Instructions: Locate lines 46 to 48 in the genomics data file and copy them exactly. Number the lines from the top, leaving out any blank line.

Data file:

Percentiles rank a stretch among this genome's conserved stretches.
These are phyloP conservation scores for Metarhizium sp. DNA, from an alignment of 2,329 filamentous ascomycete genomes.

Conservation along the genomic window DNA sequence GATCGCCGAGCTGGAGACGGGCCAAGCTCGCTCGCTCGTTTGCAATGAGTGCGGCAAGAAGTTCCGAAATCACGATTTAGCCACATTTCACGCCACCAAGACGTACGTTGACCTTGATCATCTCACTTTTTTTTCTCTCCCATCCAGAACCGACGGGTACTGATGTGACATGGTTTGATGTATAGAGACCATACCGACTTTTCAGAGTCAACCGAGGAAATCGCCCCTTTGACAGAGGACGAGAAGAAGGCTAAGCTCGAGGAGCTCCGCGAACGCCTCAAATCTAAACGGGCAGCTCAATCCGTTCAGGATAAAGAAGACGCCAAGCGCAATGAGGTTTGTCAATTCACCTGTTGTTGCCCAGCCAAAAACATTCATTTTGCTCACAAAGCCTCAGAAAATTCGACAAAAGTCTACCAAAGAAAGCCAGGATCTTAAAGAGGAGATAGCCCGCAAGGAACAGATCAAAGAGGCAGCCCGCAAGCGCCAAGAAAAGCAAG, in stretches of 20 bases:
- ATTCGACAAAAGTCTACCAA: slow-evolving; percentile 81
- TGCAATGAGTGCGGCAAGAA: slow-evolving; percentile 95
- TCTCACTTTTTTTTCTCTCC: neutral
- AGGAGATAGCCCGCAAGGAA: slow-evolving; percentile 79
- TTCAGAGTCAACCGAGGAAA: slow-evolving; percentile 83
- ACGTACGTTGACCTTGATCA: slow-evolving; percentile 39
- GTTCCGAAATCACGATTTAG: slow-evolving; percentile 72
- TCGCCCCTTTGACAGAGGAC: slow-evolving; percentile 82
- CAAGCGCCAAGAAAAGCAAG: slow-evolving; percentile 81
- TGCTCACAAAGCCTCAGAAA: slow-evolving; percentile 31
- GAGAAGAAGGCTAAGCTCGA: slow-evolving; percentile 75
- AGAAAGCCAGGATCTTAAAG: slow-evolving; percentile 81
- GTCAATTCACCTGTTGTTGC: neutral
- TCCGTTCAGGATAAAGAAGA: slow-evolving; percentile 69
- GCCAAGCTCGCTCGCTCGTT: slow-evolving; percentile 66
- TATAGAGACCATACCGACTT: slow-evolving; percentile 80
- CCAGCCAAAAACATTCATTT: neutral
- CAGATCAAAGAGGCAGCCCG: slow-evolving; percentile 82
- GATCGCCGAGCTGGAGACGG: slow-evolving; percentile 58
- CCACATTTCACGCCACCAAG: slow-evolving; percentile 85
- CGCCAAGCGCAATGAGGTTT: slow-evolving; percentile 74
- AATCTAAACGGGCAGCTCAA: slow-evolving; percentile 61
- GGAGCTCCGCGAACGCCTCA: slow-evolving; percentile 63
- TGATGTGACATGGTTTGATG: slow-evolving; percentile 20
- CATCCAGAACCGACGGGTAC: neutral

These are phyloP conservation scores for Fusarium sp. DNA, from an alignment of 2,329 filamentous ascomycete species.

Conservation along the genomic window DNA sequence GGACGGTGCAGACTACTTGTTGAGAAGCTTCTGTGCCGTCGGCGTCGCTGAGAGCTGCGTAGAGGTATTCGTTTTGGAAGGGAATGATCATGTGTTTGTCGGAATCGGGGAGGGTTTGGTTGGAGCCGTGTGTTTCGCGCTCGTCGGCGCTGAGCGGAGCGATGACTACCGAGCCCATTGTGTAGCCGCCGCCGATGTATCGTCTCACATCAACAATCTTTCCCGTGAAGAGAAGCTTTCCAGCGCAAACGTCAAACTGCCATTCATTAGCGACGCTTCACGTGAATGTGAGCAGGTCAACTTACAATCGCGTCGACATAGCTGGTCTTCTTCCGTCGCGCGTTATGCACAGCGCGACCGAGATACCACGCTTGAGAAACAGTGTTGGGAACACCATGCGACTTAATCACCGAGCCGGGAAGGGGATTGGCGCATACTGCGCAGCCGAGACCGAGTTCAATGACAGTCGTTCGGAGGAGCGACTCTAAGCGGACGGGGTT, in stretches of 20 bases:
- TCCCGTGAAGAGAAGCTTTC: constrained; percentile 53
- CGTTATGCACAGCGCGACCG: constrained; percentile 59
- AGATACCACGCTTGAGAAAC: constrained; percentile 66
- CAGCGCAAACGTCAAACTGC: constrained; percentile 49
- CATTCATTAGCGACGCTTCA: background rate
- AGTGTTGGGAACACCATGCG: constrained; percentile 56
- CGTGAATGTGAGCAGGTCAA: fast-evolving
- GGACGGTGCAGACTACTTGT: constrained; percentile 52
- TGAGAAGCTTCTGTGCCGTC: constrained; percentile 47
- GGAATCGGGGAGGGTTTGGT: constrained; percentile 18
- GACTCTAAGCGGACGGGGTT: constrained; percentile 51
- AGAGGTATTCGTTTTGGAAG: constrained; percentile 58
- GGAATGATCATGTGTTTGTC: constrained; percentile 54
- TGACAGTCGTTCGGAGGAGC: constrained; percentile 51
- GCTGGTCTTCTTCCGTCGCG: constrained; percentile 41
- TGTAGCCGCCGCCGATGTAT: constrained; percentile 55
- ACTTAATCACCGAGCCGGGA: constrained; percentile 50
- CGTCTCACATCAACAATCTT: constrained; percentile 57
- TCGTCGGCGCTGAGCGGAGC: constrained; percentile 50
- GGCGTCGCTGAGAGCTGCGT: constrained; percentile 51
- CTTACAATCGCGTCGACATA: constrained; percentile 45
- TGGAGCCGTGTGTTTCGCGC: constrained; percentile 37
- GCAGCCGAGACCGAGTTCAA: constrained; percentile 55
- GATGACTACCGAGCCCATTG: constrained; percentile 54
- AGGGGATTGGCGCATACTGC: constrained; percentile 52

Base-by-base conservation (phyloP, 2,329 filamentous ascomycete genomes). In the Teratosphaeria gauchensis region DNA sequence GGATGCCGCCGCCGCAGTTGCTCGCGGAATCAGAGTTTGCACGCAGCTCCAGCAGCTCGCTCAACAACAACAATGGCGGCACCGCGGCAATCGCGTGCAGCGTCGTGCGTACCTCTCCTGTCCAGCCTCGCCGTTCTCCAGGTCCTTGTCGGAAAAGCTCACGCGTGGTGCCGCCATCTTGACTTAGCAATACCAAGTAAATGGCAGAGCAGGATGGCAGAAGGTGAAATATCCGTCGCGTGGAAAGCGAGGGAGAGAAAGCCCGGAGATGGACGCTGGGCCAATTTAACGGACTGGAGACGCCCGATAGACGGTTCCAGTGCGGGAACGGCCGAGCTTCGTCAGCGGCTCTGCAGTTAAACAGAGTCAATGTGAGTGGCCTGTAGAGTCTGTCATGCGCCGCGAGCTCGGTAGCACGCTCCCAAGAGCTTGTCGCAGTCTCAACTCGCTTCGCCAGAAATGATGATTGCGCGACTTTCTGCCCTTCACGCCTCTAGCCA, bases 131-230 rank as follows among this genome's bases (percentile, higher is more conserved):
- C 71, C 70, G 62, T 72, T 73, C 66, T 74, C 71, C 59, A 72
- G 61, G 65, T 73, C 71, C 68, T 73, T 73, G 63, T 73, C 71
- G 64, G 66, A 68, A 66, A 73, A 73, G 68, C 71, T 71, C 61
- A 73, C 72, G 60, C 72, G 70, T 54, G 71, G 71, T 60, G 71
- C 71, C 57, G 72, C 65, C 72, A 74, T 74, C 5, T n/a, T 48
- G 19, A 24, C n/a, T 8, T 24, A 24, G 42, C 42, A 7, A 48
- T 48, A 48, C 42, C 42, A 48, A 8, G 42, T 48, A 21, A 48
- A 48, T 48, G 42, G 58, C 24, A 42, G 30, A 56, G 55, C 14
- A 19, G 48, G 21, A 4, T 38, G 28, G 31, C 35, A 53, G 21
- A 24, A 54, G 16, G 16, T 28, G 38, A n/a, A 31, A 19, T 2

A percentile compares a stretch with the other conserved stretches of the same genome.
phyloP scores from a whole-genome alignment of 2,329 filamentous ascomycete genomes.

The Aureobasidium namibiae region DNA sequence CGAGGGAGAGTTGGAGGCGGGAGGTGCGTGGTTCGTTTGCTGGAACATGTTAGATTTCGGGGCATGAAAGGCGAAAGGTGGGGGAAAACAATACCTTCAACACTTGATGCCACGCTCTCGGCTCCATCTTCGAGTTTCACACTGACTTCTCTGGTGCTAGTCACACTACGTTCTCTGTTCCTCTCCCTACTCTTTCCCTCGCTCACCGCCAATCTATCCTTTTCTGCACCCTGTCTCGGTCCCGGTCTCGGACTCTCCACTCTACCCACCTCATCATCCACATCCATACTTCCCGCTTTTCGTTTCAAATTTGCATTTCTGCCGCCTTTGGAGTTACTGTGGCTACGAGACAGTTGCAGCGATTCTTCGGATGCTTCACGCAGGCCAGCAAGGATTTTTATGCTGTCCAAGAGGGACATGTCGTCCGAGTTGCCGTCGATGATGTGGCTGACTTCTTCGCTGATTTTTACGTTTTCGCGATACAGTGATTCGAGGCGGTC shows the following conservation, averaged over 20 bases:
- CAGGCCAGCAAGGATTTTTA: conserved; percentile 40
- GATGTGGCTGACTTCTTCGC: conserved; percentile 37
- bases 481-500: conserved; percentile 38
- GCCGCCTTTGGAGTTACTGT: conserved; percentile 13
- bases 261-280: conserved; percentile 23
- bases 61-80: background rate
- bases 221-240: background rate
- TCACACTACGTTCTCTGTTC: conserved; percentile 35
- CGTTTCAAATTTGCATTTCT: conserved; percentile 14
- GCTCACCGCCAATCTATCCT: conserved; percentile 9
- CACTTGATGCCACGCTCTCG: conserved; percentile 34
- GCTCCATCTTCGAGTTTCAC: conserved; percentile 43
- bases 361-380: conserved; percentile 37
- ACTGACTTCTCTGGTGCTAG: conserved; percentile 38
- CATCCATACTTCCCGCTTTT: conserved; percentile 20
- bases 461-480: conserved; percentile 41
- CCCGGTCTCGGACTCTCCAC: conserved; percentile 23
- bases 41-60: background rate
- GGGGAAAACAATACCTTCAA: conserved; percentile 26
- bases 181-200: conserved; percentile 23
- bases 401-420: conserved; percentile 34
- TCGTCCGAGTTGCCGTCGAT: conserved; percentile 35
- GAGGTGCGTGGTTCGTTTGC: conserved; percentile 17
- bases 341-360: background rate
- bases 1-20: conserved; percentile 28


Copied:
- TGTAGCCGCCGCCGATGTAT: constrained; percentile 55
- ACTTAATCACCGAGCCGGGA: constrained; percentile 50
- CGTCTCACATCAACAATCTT: constrained; percentile 57